AU - Adachi, Kazuhide

AU - Hayashi, Takuro

AU - Kato, Yoko

AU - Hirose, Yuichi

PY - 2014/10/1

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N2 - Aim: Therapeutic intervention to repair unruptured aneurysms (UA) has not been strongly recommended for the elderly, because of their limited life expectancy and low annual bleeding rate. However, physically and mentally healthy older adults with seemingly high risk of aneurysmal bleeding might benefit from having their UA repaired. Methods: A single-center retrospective study was carried out. Among 1078 patients admitted for treatment of UA between 2007 and 2011, the number of patients aged ≥75 years who underwent surgical and endovascular repair of UA was 30 and 31, respectively. The operative and mid-term outcomes were compared between the two groups. For evaluation of the operative outcomes, frequency and types of adverse events that occurred within 30 days of intervention (operative morbidity) were described. For assessment of the mid-term outcomes, activities of daily living (ADL) at 24 months after intervention were evaluated with the modified Rankin Scale (mRS). Results: The operative morbidity rate was 6.7% in the open surgery group and 6.5% in the endovascular surgery group, and they did not differ significantly. The frequency of patients with mRS 0-2 at 24 months after intervention was 85.7% in the open surgery group and 82.8% in the endovascular surgery group, and they did not differ significantly. The adverse event rate of patients with middle cerebral artery aneurysms treated endovascularly was high (80%). Conclusions: The outcomes of individuals aged ≥75 years who underwent repair of UA were generally favorable in either treatment group, with more than 80% living an independent life at 24 months after intervention.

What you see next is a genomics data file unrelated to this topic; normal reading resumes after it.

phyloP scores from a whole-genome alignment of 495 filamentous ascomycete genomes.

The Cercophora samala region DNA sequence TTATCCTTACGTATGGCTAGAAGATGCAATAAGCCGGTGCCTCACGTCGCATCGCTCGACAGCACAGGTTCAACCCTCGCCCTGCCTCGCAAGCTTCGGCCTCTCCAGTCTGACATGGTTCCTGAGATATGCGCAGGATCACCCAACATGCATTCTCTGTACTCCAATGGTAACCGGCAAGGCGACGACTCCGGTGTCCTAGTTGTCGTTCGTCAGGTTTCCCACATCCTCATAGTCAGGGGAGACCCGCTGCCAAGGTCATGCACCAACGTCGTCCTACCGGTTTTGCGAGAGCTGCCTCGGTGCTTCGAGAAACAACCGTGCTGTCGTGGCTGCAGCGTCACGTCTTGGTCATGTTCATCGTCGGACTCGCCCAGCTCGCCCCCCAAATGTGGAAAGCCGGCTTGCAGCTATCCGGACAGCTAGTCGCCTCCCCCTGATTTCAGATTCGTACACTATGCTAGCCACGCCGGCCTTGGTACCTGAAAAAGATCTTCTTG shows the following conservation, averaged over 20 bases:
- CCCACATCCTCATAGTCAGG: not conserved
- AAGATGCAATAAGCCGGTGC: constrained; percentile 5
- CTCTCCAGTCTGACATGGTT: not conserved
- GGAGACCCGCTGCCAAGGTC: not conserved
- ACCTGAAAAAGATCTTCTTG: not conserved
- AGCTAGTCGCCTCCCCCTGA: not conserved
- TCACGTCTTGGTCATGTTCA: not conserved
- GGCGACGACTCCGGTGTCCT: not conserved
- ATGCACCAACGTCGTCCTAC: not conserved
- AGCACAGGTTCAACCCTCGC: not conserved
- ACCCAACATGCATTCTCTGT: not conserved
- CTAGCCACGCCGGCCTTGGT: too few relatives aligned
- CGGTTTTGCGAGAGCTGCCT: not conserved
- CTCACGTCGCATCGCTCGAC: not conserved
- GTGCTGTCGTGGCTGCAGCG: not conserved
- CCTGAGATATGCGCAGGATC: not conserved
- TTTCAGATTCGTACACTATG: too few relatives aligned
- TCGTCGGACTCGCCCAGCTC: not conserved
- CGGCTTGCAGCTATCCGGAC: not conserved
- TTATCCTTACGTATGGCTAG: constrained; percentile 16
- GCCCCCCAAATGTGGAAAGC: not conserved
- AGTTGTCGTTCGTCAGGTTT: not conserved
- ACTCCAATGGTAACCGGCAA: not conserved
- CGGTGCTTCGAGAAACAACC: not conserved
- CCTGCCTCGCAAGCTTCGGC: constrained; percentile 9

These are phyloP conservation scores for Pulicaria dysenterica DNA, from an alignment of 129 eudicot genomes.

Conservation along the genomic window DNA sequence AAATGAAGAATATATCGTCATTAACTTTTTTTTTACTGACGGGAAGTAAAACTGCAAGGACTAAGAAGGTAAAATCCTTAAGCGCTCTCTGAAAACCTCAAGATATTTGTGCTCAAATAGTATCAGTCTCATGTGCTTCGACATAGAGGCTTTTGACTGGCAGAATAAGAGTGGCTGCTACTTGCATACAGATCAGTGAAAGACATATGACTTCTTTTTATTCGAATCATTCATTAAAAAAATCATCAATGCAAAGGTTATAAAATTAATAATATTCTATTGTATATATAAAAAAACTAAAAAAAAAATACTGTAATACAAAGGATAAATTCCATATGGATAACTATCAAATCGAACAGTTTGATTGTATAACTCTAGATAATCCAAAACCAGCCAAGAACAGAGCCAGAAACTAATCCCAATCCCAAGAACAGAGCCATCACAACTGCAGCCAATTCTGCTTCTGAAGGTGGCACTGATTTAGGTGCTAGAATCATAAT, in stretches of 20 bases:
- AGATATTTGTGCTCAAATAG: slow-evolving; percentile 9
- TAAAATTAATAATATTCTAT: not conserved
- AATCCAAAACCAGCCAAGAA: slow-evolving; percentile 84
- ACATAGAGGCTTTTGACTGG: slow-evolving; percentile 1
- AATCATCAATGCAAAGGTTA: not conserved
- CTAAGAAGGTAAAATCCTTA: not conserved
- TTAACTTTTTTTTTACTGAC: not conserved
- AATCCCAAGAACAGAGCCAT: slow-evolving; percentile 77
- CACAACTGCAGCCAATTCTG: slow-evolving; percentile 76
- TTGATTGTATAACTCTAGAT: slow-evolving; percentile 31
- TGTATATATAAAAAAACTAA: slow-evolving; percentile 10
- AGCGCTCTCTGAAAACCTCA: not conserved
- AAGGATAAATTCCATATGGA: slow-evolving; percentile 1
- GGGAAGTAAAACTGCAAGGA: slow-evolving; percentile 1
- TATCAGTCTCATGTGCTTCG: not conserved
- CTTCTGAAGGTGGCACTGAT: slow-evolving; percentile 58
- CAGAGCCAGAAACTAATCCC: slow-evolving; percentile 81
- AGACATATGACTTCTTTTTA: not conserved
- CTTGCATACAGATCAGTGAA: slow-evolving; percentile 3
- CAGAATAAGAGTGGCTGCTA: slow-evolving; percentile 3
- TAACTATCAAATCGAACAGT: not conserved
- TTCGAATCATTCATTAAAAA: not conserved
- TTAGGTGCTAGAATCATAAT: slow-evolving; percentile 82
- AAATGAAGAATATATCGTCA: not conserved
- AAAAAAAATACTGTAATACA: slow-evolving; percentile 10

AB - Aim: Therapeutic intervention to repair unruptured aneurysms (UA) has not been strongly recommended for the elderly, because of their limited life expectancy and low annual bleeding rate. However, physically and mentally healthy older adults with seemingly high risk of aneurysmal bleeding might benefit from having their UA repaired. Methods: A single-center retrospective study was carried out. Among 1078 patients admitted for treatment of UA between 2007 and 2011, the number of patients aged ≥75 years who underwent surgical and endovascular repair of UA was 30 and 31, respectively. The operative and mid-term outcomes were compared between the two groups. For evaluation of the operative outcomes, frequency and types of adverse events that occurred within 30 days of intervention (operative morbidity) were described. For assessment of the mid-term outcomes, activities of daily living (ADL) at 24 months after intervention were evaluated with the modified Rankin Scale (mRS). Results: The operative morbidity rate was 6.7% in the open surgery group and 6.5% in the endovascular surgery group, and they did not differ significantly. The frequency of patients with mRS 0-2 at 24 months after intervention was 85.7% in the open surgery group and 82.8% in the endovascular surgery group, and they did not differ significantly. The adverse event rate of patients with middle cerebral artery aneurysms treated endovascularly was high (80%). Conclusions: The outcomes of individuals aged ≥75 years who underwent repair of UA were generally favorable in either treatment group, with more than 80% living an independent life at 24 months after intervention.